The Futility of Language Shaming First Generation People

By Amma Appiah

I am a first generation American from Ghana. I recently visited my parents in Ghana and I decided to vlog (video record) my twelve-day trip. In one of the vlogs I uploaded to YouTube, I was showing some of the cloth I had just purchased from the market. I mispronounced the name of one of the cloths and a fellow Ghanaian made sure to criticize me for it. He said:

Commenter: You people are too American… Try and learn the local language. You couldn’t even pronounce the name of the cloth. Hahahaha
Me: Hey, I was born in America. I can’t change my accent. Thank you for watching though. Have a blessed day.
Commenter: Lol..That’s no excuse. I know Ghanaians born in America who speak Twi flawlessly. Didn’t say you should change accent, but try and learn cos u are one of us.
Me: I hear what you’re saying and you make valid points. However, I don’t necessarily agree with everything you said. Just because I mispronounce the name of a cloth wrong, doesn’t mean I am not trying to learn. I knew when I was saying it, it wouldn’t sound right but that didn’t stop me from trying. Here in Maryland, I speak English and so does my family. I know first generation Ghanaians (like myself) who don’t speak Twi well and there are others (as the ones you mentioned) who speak it flawlessly. I think it depends on how one was raised and what was spoken at home. I wasn’t raised speaking Twi and we spoke only English in my home. As an adult, I try my best to learn what I can here and there but it won’t be flawless and that doesn’t mean I am not trying to learn either.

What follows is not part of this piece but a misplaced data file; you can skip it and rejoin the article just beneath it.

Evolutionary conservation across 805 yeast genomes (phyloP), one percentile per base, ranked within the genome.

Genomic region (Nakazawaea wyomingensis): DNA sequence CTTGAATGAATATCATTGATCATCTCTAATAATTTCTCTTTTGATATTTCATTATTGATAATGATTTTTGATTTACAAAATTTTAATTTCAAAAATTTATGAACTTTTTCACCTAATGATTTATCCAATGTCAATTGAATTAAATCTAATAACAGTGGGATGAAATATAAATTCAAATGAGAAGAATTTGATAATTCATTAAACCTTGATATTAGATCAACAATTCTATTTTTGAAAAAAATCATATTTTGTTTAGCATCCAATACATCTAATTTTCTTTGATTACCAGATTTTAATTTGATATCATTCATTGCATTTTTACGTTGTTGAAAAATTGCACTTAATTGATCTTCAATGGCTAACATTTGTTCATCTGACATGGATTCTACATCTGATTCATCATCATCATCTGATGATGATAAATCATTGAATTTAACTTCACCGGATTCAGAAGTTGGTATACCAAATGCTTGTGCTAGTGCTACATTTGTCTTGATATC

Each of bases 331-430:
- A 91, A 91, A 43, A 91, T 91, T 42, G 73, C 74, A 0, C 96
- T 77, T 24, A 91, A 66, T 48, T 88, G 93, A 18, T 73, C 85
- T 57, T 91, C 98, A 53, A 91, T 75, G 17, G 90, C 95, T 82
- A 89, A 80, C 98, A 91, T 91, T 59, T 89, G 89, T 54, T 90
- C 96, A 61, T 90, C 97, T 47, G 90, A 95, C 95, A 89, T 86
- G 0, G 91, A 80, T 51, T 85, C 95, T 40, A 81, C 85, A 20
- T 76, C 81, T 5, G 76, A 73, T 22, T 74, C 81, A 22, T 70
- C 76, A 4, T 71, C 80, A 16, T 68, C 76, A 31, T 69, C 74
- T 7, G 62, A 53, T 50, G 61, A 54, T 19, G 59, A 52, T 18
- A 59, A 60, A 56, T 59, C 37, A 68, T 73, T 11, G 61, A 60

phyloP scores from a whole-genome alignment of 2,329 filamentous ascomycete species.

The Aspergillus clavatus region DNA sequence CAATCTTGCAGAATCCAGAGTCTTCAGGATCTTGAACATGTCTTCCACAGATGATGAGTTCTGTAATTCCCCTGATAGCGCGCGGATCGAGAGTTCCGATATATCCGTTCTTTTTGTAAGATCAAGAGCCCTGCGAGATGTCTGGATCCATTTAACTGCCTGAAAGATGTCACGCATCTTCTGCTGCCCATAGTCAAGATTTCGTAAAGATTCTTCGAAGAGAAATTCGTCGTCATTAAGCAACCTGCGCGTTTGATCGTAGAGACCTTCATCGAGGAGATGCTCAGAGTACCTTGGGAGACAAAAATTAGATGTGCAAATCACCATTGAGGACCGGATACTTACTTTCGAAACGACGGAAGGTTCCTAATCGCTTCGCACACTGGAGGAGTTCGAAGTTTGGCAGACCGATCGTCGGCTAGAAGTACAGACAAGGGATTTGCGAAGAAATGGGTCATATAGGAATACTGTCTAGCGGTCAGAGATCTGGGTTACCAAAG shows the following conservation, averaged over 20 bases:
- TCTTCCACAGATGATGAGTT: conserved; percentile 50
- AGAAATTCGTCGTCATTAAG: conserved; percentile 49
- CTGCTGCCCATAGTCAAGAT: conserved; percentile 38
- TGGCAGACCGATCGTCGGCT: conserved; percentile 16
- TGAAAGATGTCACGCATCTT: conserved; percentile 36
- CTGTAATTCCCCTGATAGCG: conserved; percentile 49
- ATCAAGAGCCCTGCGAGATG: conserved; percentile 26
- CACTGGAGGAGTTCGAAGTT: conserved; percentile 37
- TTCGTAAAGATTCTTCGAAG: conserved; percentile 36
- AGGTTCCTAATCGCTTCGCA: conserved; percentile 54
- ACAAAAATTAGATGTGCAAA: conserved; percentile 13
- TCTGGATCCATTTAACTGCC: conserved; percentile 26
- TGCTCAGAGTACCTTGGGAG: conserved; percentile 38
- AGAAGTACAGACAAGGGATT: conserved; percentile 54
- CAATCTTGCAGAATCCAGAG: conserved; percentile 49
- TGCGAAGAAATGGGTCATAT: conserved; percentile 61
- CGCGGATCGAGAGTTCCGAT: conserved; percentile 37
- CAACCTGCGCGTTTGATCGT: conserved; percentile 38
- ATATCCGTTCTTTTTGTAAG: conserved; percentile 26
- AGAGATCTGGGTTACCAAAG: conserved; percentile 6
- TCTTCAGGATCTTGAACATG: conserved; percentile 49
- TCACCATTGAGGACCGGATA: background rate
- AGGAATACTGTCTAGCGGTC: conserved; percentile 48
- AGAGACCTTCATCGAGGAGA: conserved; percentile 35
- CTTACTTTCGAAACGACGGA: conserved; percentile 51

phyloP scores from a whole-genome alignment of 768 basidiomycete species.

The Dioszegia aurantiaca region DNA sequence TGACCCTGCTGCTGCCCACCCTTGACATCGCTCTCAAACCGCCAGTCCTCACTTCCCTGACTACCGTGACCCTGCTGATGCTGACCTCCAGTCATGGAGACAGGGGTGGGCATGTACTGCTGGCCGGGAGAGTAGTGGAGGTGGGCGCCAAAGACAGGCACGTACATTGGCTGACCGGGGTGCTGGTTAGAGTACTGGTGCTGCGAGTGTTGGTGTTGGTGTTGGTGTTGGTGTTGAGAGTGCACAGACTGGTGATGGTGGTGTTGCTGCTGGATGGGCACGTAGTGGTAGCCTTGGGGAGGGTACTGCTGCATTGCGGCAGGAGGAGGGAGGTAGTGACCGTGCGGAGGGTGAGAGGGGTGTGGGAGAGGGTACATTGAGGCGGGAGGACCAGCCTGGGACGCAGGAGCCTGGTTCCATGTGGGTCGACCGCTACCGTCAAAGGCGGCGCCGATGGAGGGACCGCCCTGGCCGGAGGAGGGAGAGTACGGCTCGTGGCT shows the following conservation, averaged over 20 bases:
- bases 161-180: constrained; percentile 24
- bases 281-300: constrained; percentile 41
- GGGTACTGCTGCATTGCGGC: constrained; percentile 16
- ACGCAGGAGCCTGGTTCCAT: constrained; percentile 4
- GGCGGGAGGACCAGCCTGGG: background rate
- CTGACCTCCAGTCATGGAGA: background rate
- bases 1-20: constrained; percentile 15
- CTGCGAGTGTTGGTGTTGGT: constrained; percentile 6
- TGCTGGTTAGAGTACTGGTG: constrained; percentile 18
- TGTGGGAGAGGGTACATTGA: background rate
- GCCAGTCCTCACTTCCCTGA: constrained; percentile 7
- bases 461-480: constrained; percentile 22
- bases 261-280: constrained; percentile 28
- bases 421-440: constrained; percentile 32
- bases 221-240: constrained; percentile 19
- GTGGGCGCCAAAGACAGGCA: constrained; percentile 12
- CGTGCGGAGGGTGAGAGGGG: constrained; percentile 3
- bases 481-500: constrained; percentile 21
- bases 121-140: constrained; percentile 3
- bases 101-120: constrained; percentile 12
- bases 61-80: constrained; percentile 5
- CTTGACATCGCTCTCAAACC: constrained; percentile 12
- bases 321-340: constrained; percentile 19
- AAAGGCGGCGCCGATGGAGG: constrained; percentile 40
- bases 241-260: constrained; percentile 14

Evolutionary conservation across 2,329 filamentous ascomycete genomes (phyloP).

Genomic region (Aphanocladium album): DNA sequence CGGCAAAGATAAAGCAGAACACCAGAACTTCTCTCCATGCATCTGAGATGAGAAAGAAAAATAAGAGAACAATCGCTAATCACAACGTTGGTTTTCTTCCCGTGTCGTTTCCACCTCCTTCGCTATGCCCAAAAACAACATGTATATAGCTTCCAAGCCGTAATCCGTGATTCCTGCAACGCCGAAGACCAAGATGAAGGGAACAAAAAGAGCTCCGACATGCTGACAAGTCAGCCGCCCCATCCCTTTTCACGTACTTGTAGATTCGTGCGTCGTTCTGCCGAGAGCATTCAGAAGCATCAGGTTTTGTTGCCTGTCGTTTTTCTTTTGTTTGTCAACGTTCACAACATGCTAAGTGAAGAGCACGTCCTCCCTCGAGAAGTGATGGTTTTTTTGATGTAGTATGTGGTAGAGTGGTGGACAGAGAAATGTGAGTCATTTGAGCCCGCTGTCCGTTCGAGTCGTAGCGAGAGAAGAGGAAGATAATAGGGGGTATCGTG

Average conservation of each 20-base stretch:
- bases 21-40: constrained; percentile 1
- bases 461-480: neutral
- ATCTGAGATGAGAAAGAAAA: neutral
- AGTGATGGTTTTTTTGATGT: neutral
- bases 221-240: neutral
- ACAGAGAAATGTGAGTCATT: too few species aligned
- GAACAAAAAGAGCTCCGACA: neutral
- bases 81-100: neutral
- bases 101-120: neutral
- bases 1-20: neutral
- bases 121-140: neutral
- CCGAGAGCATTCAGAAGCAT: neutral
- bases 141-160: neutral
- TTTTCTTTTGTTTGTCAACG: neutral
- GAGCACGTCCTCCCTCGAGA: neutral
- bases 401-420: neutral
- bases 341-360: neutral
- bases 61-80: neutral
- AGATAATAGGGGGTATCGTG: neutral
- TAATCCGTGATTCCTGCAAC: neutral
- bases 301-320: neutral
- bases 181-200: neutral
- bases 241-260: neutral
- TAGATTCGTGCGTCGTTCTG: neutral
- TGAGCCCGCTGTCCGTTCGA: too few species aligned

After this interaction, I felt the need to discuss Language Shaming because that’s what I considered his commentary to be. I am open to criticism and critiques hence why the comment section enables anyone to leave a comment. However, I feel this comment was invalid and purposeless. I feel that any critique or criticism needs to have substance and proper delivery that is free from all shade. First and foremost he started off wrong by writing “You people,” “too American,” and, the finale, “try and learn.” Who said I wasn’t trying to learn? His commentary is what I’ve heard throughout my life in regards to me being Ghanaian and my Twi competency. It’s annoying.

I stated in my previous blog post here that my mother never taught my brothers or me Twi. I am not blaming her because she was a busy single mom working multiple jobs. Working sixteen hours a day, she didn’t have time to give us Twi lessons. That was not a priority. She spoke what we understood and what would get her message across. It’s just that simple. It has nothing to do with being “too American.” It has everything to do with being practical and efficient.